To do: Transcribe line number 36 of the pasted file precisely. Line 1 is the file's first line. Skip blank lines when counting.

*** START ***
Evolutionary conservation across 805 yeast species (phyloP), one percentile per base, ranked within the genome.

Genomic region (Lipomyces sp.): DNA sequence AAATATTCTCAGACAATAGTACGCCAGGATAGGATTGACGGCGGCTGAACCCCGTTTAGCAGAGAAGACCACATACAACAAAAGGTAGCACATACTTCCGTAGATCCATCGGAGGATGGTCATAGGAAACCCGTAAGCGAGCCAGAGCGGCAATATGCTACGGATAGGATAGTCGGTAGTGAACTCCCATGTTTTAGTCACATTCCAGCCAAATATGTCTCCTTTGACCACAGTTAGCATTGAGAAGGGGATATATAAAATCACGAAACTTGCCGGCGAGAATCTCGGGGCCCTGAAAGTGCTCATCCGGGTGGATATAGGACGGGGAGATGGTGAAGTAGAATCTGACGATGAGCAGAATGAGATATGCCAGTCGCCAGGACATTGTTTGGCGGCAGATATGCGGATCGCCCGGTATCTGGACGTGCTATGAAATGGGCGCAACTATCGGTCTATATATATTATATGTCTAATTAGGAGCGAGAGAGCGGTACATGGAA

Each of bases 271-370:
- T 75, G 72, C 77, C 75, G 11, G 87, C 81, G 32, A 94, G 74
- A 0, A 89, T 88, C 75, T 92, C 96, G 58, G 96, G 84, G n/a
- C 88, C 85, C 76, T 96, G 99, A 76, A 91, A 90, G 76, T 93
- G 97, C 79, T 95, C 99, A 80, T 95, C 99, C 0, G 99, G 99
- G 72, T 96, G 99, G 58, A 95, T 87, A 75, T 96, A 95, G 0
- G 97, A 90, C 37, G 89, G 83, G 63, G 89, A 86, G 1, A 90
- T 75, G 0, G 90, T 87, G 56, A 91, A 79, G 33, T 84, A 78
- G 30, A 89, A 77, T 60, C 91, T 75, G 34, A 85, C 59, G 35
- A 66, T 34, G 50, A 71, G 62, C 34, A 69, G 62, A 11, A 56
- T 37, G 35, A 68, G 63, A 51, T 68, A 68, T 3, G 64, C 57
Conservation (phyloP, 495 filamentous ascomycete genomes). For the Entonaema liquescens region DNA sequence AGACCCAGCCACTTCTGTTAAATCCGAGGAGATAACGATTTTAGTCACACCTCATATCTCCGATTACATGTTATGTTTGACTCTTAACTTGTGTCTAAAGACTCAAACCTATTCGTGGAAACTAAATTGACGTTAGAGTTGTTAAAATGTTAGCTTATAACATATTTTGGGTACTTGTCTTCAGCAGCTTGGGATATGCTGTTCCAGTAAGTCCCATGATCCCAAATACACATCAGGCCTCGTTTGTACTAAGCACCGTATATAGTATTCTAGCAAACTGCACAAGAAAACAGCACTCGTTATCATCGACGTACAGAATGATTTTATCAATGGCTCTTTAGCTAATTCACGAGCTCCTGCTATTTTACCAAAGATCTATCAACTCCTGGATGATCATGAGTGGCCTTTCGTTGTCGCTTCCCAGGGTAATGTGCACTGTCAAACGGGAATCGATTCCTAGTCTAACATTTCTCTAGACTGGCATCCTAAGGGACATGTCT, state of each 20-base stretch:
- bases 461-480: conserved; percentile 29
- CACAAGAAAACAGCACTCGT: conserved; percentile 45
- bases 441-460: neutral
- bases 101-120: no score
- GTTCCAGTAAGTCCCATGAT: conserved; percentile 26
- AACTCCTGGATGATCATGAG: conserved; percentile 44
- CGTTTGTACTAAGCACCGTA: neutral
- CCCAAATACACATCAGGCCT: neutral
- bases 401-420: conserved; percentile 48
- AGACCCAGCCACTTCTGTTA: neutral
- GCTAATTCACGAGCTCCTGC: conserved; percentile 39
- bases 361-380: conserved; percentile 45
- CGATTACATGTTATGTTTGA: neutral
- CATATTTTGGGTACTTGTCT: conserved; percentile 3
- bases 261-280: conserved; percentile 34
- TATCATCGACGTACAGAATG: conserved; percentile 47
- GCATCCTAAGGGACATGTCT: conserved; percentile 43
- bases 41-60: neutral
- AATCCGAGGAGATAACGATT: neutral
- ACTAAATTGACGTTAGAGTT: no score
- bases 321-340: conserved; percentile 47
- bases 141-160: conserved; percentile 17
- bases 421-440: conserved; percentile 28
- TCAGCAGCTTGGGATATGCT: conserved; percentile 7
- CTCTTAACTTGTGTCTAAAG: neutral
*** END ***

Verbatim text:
- bases 141-160: conserved; percentile 17